MEDIA - FOR MORE INFORMATION:
Matt Young, (361) 548-6073
Phillips is Driscoll's newest cardiologist
December 04, 2012
CORPUS CHRISTI - Brandon Lane Phillips, MD, has joined Driscoll Children's Hospital as a cardiologist. Dr. Phillips was previously with a private practice group in San Antonio. He earned his medical degree in 2004 at Tulane University School of Medicine in New Orleans and completed his residency in pediatrics in 2007 at Baylor College of Medicine and Texas Children's Hospital in Houston. In 2010, Dr. Phillips completed a fellowship in pediatric cardiology at the Mayo Clinic in Rochester, Minn. Dr. Phillips' clinical interests include non-invasive imaging, outpatient cardiology and adult congenital cardiology. In addition, Dr. Phillips serves on the national board of directors for the Starlight Children's Foundation, an international, non-profit organization whose purpose is to brighten the lives of seriously ill children. He is certified by the American Board of Pediatrics.
Pulley joins Driscoll as director of Risk Management & Patient Safety Officer
November 26, 2012
CORPUS CHRISTI - Cynthia Pulley, RN, CPHRM, has joined Driscoll Children's Hospital as director of Risk Management and Patient Safety Officer. Pulley brings more than 20 years of quality and risk management experience, most recently as vice president of Quality and Risk Management at a national healthcare organization. She led quality and safety initiatives for a two-campus facility with responsibility for regulatory, compliance, quality, infection control and risk management.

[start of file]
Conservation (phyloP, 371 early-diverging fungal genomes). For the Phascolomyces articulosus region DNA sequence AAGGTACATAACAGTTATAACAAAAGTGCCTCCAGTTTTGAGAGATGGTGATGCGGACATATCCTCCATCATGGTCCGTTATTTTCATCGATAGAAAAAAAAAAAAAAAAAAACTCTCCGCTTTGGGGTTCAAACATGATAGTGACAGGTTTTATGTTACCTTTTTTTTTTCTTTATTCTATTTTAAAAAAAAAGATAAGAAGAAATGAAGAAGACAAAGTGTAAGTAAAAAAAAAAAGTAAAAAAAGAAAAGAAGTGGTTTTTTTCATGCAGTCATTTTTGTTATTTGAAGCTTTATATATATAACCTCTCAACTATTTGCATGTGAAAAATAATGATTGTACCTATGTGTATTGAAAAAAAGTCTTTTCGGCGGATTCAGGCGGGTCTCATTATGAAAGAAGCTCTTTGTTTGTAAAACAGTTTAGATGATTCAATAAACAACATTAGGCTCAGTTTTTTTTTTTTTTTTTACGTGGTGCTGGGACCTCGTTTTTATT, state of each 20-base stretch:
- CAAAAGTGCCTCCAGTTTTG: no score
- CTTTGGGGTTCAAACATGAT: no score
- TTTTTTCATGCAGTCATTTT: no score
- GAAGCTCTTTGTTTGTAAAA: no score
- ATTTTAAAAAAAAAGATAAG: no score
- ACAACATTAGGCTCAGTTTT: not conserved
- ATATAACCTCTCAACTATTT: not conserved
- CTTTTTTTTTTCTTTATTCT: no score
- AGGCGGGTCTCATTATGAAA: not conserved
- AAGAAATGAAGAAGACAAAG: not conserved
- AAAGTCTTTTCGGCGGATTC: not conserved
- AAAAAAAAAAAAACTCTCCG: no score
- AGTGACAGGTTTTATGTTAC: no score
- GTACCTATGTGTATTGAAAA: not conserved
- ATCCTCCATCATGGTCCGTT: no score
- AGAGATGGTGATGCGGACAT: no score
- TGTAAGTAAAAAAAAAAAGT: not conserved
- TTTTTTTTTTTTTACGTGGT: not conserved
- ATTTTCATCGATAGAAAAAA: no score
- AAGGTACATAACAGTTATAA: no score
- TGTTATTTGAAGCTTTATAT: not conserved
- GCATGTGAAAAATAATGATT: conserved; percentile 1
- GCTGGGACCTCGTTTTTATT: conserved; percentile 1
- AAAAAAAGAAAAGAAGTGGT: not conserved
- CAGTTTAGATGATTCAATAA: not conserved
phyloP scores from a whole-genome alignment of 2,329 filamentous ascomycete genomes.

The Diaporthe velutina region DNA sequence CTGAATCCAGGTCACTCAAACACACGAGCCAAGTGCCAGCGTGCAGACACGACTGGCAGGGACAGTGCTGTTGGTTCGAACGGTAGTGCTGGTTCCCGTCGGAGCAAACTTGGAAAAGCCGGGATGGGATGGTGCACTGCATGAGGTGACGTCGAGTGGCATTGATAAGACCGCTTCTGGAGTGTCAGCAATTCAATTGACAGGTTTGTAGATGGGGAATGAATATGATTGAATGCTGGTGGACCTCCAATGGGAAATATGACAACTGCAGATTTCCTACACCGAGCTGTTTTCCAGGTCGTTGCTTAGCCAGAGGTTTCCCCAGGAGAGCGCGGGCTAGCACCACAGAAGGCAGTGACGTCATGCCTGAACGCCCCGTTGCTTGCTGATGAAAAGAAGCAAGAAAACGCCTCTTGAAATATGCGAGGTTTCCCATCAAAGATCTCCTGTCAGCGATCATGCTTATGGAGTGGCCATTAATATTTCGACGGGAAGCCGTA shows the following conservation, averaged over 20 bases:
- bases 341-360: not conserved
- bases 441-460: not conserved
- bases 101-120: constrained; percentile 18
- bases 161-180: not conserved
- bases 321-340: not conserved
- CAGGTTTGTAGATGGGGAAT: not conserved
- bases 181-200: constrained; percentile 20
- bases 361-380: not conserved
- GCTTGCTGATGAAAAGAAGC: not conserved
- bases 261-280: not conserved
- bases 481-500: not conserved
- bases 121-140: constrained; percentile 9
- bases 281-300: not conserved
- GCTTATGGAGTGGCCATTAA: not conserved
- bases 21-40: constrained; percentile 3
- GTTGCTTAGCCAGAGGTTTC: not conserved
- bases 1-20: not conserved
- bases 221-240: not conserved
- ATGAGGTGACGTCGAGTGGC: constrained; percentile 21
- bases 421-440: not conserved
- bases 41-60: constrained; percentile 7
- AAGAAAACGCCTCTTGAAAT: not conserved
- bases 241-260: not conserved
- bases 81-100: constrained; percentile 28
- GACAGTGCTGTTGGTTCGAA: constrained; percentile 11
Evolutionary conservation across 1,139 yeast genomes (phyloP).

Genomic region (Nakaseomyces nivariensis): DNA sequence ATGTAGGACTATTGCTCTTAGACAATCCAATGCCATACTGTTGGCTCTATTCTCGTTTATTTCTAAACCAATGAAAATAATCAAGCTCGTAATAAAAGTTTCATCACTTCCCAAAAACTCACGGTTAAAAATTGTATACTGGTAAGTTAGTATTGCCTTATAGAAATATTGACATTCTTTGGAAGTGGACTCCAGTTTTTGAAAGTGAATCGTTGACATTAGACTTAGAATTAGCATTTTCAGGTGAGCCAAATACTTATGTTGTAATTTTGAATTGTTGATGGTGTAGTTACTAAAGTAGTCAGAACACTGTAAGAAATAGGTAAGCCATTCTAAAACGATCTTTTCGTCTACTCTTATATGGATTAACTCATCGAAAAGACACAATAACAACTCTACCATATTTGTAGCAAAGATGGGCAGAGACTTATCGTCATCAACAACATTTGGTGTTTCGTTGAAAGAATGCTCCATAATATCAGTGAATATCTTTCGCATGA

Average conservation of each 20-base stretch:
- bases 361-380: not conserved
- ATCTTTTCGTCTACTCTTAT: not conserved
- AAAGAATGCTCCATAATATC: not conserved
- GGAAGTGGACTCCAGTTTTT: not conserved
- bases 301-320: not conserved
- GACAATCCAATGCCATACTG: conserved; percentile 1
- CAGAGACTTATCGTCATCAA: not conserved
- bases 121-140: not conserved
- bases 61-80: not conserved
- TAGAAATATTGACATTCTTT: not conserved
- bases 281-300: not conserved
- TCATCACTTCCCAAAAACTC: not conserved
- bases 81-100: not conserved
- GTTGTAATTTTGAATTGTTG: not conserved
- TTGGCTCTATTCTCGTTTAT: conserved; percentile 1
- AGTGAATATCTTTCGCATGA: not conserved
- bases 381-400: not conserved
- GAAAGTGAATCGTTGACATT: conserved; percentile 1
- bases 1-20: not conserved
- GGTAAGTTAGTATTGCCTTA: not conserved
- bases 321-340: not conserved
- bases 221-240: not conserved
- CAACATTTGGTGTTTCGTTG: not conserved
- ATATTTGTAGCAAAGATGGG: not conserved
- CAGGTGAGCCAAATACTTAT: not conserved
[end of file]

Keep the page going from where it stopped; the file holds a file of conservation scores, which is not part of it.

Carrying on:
Balbosa joins Driscoll as pediatric otolaryngologist
November 19, 2012
CORPUS CHRISTI - Aiysha Balbosa, DO has joined Driscoll Children's Hospital as a pediatric otolaryngologist. Dr. Balbosa completed a fellowship in June in pediatric otolaryngology at Texas Children's Hospital-Baylor College of Medicine in Houston. She performed her residency in otolaryngology and facial plastic surgery at St. John Macomb-Oakland Hospital in Madison Heights, Mich., and she completed an internship in otolaryngology and facial plastic surgery at Henry Ford Bi-County Hospital in Warren, Mich.
Dr. Balbosa earned her medical degree in 2006 at New York College of Osteopathic Medicine in Old Westbury, NY and a bachelor's degree in biology in 2001 at Florida A&M University in Tallahassee.
Organ donors, their families honored at Driscoll ceremony
November 19, 2012
CORPUS CHRISTI - The families of children whose organs were donated so that others may live were honored at a poignant ceremony Nov. 10 at Driscoll Children's Hospital. More than 100 people, including families, Driscoll leaders, physicians and other healthcare professionals, gathered in the auditorium to commemorate the lives of the donors.
Dr. Karl Serrao, critical care intensivist, speaks to families of organ donors at a ceremony honoring them and their loved ones Nov. 10 at Driscoll Children's Hospital.
"It is essential to recognize these children who became organ donors and their families who allowed this gift to happen," said Karl Serrao, MD, critical care intensivist at Driscoll. "The donors have left a lasting and indelible legacy and we at Driscoll Children's Hospital want to celebrate with the families. These organ donors are heroes, as they are saving lives."
As of Nov. 14, 10 donors at Driscoll Children's Hospital have saved the lives of more than 40 other people, Dr. Serrao said.